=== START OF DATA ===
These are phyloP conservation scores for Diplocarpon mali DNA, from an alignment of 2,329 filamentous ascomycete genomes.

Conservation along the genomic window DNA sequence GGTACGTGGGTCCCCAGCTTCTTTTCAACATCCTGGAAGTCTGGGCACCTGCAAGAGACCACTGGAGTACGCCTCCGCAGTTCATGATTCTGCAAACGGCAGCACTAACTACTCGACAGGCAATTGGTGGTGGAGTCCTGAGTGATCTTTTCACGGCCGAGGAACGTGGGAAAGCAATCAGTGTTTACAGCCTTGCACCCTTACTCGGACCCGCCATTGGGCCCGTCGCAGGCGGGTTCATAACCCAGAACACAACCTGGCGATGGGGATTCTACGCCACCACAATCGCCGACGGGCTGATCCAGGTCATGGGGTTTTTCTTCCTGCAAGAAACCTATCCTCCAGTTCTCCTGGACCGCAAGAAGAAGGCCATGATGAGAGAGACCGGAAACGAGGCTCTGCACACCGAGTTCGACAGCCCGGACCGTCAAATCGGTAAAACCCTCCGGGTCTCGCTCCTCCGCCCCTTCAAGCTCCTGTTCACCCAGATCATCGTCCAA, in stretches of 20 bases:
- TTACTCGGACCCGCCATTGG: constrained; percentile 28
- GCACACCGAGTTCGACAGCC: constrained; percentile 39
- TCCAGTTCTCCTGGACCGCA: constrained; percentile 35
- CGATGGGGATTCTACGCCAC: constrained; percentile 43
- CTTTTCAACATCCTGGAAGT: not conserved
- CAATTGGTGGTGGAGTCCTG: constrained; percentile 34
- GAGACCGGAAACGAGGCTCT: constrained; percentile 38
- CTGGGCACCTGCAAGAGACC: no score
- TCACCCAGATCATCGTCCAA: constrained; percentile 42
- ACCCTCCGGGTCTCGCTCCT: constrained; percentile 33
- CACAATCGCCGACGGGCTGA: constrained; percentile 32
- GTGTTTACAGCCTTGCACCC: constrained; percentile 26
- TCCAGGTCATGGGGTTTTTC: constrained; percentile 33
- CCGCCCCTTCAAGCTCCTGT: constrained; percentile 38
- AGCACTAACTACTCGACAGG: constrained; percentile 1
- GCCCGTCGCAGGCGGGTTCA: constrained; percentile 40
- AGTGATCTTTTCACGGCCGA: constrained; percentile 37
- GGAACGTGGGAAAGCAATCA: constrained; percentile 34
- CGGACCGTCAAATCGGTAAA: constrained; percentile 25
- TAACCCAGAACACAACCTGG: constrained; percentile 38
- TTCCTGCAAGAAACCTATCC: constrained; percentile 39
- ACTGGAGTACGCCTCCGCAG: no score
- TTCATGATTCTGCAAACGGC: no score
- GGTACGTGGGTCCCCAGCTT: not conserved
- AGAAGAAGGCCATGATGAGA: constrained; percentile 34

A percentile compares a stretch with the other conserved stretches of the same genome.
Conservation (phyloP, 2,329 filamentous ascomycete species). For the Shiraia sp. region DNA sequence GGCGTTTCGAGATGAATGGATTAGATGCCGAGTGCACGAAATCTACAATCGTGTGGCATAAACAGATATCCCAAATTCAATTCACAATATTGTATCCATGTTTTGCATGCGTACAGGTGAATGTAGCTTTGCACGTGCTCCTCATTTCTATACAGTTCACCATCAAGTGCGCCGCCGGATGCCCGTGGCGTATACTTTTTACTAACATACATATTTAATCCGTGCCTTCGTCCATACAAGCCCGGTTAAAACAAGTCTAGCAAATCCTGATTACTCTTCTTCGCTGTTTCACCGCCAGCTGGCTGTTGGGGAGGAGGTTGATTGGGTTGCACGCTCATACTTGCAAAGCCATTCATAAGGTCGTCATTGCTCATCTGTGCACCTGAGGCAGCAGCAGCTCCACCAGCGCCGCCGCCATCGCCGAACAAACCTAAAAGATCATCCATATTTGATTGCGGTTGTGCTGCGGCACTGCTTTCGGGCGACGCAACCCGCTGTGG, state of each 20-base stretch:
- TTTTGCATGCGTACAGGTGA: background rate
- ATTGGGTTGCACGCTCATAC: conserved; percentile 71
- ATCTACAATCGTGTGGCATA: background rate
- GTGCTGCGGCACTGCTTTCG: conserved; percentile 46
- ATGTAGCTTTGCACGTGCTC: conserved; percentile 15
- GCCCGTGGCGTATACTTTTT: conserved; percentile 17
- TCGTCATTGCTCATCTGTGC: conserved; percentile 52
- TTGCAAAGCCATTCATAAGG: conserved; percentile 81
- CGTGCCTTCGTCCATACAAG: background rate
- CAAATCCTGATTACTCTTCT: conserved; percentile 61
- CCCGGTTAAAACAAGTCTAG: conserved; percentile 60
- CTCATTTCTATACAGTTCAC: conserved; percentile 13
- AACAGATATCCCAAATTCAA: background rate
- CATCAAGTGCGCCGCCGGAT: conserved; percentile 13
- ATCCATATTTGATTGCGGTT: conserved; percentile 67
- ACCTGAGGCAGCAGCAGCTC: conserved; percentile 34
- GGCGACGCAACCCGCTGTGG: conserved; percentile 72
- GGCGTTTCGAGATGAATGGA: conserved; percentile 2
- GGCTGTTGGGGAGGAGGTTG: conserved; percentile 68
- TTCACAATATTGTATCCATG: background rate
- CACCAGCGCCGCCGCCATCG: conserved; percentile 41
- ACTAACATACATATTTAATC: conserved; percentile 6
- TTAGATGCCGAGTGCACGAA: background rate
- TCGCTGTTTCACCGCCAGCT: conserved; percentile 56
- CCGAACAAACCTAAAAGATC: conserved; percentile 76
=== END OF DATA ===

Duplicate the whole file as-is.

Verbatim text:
These are phyloP conservation scores for Diplocarpon mali DNA, from an alignment of 2,329 filamentous ascomycete genomes.

Conservation along the genomic window DNA sequence GGTACGTGGGTCCCCAGCTTCTTTTCAACATCCTGGAAGTCTGGGCACCTGCAAGAGACCACTGGAGTACGCCTCCGCAGTTCATGATTCTGCAAACGGCAGCACTAACTACTCGACAGGCAATTGGTGGTGGAGTCCTGAGTGATCTTTTCACGGCCGAGGAACGTGGGAAAGCAATCAGTGTTTACAGCCTTGCACCCTTACTCGGACCCGCCATTGGGCCCGTCGCAGGCGGGTTCATAACCCAGAACACAACCTGGCGATGGGGATTCTACGCCACCACAATCGCCGACGGGCTGATCCAGGTCATGGGGTTTTTCTTCCTGCAAGAAACCTATCCTCCAGTTCTCCTGGACCGCAAGAAGAAGGCCATGATGAGAGAGACCGGAAACGAGGCTCTGCACACCGAGTTCGACAGCCCGGACCGTCAAATCGGTAAAACCCTCCGGGTCTCGCTCCTCCGCCCCTTCAAGCTCCTGTTCACCCAGATCATCGTCCAA, in stretches of 20 bases:
- TTACTCGGACCCGCCATTGG: constrained; percentile 28
- GCACACCGAGTTCGACAGCC: constrained; percentile 39
- TCCAGTTCTCCTGGACCGCA: constrained; percentile 35
- CGATGGGGATTCTACGCCAC: constrained; percentile 43
- CTTTTCAACATCCTGGAAGT: not conserved
- CAATTGGTGGTGGAGTCCTG: constrained; percentile 34
- GAGACCGGAAACGAGGCTCT: constrained; percentile 38
- CTGGGCACCTGCAAGAGACC: no score
- TCACCCAGATCATCGTCCAA: constrained; percentile 42
- ACCCTCCGGGTCTCGCTCCT: constrained; percentile 33
- CACAATCGCCGACGGGCTGA: constrained; percentile 32
- GTGTTTACAGCCTTGCACCC: constrained; percentile 26
- TCCAGGTCATGGGGTTTTTC: constrained; percentile 33
- CCGCCCCTTCAAGCTCCTGT: constrained; percentile 38
- AGCACTAACTACTCGACAGG: constrained; percentile 1
- GCCCGTCGCAGGCGGGTTCA: constrained; percentile 40
- AGTGATCTTTTCACGGCCGA: constrained; percentile 37
- GGAACGTGGGAAAGCAATCA: constrained; percentile 34
- CGGACCGTCAAATCGGTAAA: constrained; percentile 25
- TAACCCAGAACACAACCTGG: constrained; percentile 38
- TTCCTGCAAGAAACCTATCC: constrained; percentile 39
- ACTGGAGTACGCCTCCGCAG: no score
- TTCATGATTCTGCAAACGGC: no score
- GGTACGTGGGTCCCCAGCTT: not conserved
- AGAAGAAGGCCATGATGAGA: constrained; percentile 34

A percentile compares a stretch with the other conserved stretches of the same genome.
Conservation (phyloP, 2,329 filamentous ascomycete species). For the Shiraia sp. region DNA sequence GGCGTTTCGAGATGAATGGATTAGATGCCGAGTGCACGAAATCTACAATCGTGTGGCATAAACAGATATCCCAAATTCAATTCACAATATTGTATCCATGTTTTGCATGCGTACAGGTGAATGTAGCTTTGCACGTGCTCCTCATTTCTATACAGTTCACCATCAAGTGCGCCGCCGGATGCCCGTGGCGTATACTTTTTACTAACATACATATTTAATCCGTGCCTTCGTCCATACAAGCCCGGTTAAAACAAGTCTAGCAAATCCTGATTACTCTTCTTCGCTGTTTCACCGCCAGCTGGCTGTTGGGGAGGAGGTTGATTGGGTTGCACGCTCATACTTGCAAAGCCATTCATAAGGTCGTCATTGCTCATCTGTGCACCTGAGGCAGCAGCAGCTCCACCAGCGCCGCCGCCATCGCCGAACAAACCTAAAAGATCATCCATATTTGATTGCGGTTGTGCTGCGGCACTGCTTTCGGGCGACGCAACCCGCTGTGG, state of each 20-base stretch:
- TTTTGCATGCGTACAGGTGA: background rate
- ATTGGGTTGCACGCTCATAC: conserved; percentile 71
- ATCTACAATCGTGTGGCATA: background rate
- GTGCTGCGGCACTGCTTTCG: conserved; percentile 46
- ATGTAGCTTTGCACGTGCTC: conserved; percentile 15
- GCCCGTGGCGTATACTTTTT: conserved; percentile 17
- TCGTCATTGCTCATCTGTGC: conserved; percentile 52
- TTGCAAAGCCATTCATAAGG: conserved; percentile 81
- CGTGCCTTCGTCCATACAAG: background rate
- CAAATCCTGATTACTCTTCT: conserved; percentile 61
- CCCGGTTAAAACAAGTCTAG: conserved; percentile 60
- CTCATTTCTATACAGTTCAC: conserved; percentile 13
- AACAGATATCCCAAATTCAA: background rate
- CATCAAGTGCGCCGCCGGAT: conserved; percentile 13
- ATCCATATTTGATTGCGGTT: conserved; percentile 67
- ACCTGAGGCAGCAGCAGCTC: conserved; percentile 34
- GGCGACGCAACCCGCTGTGG: conserved; percentile 72
- GGCGTTTCGAGATGAATGGA: conserved; percentile 2
- GGCTGTTGGGGAGGAGGTTG: conserved; percentile 68
- TTCACAATATTGTATCCATG: background rate
- CACCAGCGCCGCCGCCATCG: conserved; percentile 41
- ACTAACATACATATTTAATC: conserved; percentile 6
- TTAGATGCCGAGTGCACGAA: background rate
- TCGCTGTTTCACCGCCAGCT: conserved; percentile 56
- CCGAACAAACCTAAAAGATC: conserved; percentile 76